What are the needs satisfied by the activities of Practical Life?

1.  Functional Independence. At each developmental level, the person seeks to be as independent as possible.
2. The newly-developed of motor skills and incipient will seek to be unified. Montessori calls this the coordination of movement. The movements are coming under the rule of the intelligence.

If she does not achieve these kinds of growth by age 2 to 3, her entire development will suffer. Without, her movements will not support her intellect. She will not move purposely. Or, she will not be capable of holding a writing instrument. As human beings, development depends on the coronation of movement. If she doesn't find the help and satisfy the vital internal urge, we will see frustration and conflict. If your development cannot follow the natural path, you will begin to see deviations from what is healthy.

In the Casa, the child will be immediately comfortable with the teacher, because the child is oriented by activities that they see, also, at home and in their community. With freedom to chose activities, within the environment, the child is immediately at ease, as if in a therapeutic setting. They immediately trust their environment. The Practical Life exercises always calm and center children who are feeling out of control.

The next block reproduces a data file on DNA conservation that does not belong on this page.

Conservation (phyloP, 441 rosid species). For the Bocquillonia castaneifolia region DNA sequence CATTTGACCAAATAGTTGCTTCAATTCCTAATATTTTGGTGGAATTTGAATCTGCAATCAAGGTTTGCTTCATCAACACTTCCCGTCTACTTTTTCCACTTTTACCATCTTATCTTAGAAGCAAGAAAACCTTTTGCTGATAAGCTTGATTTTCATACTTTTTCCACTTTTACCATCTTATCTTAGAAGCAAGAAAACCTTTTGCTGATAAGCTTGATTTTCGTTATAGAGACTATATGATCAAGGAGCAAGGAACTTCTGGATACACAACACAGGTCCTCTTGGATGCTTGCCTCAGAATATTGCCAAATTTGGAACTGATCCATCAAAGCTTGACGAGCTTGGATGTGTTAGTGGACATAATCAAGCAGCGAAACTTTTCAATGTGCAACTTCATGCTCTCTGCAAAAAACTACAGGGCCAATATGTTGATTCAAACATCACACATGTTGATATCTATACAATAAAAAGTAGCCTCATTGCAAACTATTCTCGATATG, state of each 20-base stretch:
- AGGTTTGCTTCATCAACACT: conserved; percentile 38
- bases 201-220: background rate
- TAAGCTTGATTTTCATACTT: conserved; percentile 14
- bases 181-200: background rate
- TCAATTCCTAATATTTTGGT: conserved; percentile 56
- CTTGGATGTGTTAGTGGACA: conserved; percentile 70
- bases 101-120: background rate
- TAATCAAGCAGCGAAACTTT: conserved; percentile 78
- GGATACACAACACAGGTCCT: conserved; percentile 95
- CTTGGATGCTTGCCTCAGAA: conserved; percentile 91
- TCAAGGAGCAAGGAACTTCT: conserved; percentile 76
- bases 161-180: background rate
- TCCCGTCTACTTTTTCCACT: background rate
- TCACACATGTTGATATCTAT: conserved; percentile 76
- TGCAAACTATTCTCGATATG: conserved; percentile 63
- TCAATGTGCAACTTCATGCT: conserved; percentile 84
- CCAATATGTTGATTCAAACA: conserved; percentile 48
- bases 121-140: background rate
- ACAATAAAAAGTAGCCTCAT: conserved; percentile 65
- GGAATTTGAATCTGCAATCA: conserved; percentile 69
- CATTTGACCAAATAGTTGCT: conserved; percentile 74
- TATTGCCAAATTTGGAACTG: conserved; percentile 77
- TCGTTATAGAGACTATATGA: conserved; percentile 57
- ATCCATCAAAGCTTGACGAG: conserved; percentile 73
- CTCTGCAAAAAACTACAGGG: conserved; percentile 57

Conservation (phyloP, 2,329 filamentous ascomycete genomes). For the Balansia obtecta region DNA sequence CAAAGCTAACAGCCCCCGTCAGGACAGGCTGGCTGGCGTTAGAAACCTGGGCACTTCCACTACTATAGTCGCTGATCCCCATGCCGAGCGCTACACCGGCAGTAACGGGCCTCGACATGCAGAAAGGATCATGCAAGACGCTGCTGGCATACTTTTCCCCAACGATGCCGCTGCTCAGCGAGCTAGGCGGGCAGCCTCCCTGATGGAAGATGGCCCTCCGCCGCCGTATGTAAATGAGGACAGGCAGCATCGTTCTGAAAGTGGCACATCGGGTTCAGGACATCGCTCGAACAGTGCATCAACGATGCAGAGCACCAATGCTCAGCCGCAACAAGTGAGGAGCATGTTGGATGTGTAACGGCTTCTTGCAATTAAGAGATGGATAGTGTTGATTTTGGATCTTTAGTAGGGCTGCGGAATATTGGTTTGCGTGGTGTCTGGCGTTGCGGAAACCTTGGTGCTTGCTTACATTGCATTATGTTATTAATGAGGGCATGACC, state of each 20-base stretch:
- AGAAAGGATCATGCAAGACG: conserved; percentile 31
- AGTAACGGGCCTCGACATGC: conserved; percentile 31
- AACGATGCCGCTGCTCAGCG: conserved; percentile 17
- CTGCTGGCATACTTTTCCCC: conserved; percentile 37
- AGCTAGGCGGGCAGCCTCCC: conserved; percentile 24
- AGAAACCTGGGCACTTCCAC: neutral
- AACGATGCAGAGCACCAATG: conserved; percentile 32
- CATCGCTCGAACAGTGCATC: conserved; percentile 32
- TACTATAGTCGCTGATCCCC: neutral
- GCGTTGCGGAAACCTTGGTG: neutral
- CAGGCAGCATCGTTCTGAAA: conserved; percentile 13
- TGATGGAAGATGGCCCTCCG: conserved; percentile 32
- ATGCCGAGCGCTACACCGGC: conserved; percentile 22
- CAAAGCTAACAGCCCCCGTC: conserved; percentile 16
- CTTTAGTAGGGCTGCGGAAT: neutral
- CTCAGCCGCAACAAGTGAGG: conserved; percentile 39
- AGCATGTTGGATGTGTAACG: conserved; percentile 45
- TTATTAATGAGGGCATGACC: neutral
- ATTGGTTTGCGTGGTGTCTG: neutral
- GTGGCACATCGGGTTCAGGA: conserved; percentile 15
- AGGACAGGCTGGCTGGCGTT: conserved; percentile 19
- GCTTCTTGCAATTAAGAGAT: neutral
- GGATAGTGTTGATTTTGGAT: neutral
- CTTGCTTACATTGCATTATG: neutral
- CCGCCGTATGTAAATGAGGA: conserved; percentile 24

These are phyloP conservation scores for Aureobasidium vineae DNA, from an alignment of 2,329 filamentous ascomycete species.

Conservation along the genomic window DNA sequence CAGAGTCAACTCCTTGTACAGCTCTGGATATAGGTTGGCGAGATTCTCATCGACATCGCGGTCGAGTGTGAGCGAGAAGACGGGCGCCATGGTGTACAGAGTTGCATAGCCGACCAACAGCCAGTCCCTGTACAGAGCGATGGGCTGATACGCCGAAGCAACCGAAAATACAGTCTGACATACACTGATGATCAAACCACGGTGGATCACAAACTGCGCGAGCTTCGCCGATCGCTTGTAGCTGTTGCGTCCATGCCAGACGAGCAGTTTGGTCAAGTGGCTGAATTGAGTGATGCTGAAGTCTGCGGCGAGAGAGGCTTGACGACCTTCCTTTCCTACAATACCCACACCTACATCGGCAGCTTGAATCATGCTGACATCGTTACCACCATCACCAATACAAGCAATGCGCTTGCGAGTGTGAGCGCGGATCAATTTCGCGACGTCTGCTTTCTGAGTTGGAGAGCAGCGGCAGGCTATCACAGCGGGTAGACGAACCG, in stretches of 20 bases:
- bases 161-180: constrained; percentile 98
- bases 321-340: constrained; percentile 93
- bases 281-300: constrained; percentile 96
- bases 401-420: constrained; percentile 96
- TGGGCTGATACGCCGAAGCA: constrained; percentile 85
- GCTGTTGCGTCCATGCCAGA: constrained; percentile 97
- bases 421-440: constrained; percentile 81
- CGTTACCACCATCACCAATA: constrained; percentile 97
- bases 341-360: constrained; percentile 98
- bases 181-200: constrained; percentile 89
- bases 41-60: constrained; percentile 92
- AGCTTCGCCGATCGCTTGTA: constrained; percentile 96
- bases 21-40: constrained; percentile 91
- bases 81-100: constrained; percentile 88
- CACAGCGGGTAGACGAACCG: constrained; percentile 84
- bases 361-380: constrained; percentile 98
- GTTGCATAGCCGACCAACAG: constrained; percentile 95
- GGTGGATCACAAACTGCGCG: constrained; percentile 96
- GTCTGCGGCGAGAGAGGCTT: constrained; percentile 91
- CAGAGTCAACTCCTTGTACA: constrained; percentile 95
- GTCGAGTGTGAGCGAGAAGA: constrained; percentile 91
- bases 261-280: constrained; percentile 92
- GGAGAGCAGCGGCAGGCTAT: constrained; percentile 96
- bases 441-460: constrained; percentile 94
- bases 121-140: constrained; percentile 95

What are the practical life activities? 

There is a group of movements called the elementary movements. Each of these must be mastered before the general Practical Life activities can be performed. It may not be fascinating to adults to do the pouring and spooning activities, but for the child, they become an end in and of themselves. They love repeating these foundational skills until perfected.

It is important that none of these materials should become teaching materials: but I must not use them as teaching materials. I must set them up so that the child can satisfy their own developmental need for self-construction, not for me to "teach" with the materials.

The other group of Practical Life activities focus on the line in the classroom. All children, in all places, have great fascination with following and balancing along a line on the floor. Every time Maria Montessori came in the Casa, she also challenged them to be very quiet and still, almost as a game. These are the coordination and control of movement activities.

Jeannot Jonte Boucher is a Montessori educator and parent in Dallas, Texas.